Anne Tyler is another writer I’ve read a lot about but not attempted any of her books.  She has written 19 books, the most recent published this year.  I picked up Ladder of Years, written in 1995, at my local second-hand book shop.  I vaguely remembered having read something about it somewhere.  It gets mixed reviews, so I’m not sure it is regarded as her best work, my hope is, those readers who were dissatisfied didn’t quite get it rather than really disliked it.  The story sounds quite interesting; a woman on a beach holiday, dressed only in a bathing suit, walks away from her family and just keeps walking.  I hope to get a flavour of Anne Tyler’s writing from this book as there are plenty of her other works adorning the shelves of my local town’s charity shops.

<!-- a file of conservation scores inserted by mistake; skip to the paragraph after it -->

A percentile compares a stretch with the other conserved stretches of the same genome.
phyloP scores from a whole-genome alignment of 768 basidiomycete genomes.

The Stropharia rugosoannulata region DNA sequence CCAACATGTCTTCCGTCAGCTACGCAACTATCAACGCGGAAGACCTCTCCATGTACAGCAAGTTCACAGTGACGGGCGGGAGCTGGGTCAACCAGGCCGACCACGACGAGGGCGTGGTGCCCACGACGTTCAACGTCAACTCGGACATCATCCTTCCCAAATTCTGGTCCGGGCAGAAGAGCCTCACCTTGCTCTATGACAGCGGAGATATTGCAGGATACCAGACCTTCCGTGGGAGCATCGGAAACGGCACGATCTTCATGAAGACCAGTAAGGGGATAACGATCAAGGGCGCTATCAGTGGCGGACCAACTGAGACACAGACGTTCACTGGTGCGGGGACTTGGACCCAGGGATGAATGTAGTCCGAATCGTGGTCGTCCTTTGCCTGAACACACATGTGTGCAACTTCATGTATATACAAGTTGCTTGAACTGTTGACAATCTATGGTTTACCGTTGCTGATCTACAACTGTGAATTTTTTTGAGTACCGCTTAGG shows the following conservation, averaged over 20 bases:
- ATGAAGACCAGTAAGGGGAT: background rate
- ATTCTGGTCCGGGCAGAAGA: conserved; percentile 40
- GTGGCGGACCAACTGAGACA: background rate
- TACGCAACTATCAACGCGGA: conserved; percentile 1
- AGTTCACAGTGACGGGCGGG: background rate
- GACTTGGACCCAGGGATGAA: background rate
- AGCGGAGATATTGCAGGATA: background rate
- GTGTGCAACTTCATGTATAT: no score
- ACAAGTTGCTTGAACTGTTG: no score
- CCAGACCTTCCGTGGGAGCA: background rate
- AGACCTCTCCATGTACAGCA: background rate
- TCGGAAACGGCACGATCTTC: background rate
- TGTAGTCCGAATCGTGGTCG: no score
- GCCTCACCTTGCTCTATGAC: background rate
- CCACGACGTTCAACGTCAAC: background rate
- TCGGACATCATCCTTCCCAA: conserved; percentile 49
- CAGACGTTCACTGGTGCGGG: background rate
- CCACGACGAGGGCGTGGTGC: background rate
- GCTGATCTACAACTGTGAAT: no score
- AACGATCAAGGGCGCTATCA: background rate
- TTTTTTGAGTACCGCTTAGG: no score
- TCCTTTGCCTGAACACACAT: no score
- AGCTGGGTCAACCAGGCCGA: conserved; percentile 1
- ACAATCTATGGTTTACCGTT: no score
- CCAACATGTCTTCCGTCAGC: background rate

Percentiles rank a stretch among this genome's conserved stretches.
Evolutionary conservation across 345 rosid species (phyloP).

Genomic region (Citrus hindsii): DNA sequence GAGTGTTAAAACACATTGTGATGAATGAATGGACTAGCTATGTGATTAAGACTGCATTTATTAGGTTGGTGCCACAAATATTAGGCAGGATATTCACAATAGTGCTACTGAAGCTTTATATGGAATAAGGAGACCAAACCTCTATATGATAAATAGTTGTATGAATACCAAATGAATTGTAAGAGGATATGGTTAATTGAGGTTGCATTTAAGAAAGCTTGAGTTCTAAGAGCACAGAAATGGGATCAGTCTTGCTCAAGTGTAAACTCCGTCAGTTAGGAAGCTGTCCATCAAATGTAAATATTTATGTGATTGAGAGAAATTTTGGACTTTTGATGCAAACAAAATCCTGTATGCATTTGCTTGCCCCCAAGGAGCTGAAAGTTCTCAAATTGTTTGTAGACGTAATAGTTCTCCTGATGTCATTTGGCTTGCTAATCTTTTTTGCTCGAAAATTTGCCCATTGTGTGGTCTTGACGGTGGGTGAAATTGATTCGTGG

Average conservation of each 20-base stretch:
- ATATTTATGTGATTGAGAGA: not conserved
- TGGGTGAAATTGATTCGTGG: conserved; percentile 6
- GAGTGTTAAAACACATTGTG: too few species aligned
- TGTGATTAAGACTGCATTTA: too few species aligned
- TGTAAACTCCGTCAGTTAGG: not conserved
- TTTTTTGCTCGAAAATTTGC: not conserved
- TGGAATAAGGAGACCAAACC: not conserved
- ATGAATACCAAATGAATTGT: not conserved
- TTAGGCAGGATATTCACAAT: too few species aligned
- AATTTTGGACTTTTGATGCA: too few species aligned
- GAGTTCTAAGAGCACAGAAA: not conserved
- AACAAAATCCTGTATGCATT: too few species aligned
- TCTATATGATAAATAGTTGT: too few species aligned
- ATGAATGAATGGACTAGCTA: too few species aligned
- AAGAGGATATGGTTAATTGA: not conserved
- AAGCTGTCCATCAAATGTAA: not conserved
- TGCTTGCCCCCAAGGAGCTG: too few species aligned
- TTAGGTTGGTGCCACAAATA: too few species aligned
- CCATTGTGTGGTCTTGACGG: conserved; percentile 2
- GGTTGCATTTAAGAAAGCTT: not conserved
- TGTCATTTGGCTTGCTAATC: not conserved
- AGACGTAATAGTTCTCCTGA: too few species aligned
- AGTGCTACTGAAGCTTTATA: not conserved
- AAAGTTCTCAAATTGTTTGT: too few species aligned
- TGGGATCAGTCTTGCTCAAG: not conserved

I recently won a little competition run by Penguin English Library and my prize was to choose one of their lovely reissues of classic works.  The cover art on all the books in this series, is beautiful.  I  chose The Murders in the Rue Morgue and Other Tales by Edgar Allan Poe.  I selected it because Poe is often cited as a writer and poet who influenced other writers.  This is a lovely little  book with several of his grisly tales.  It is exactly suited to holiday reading.

Other books I intend to read this summer are The ABC Murders by Agatha Christie and I Capture the Castle by Dodie Smith.  These are both book club books.  Now all I need to decide is which of these books I take with me on our annual 2 weeks under canvas in France! (…and not a 50 Shades in sight).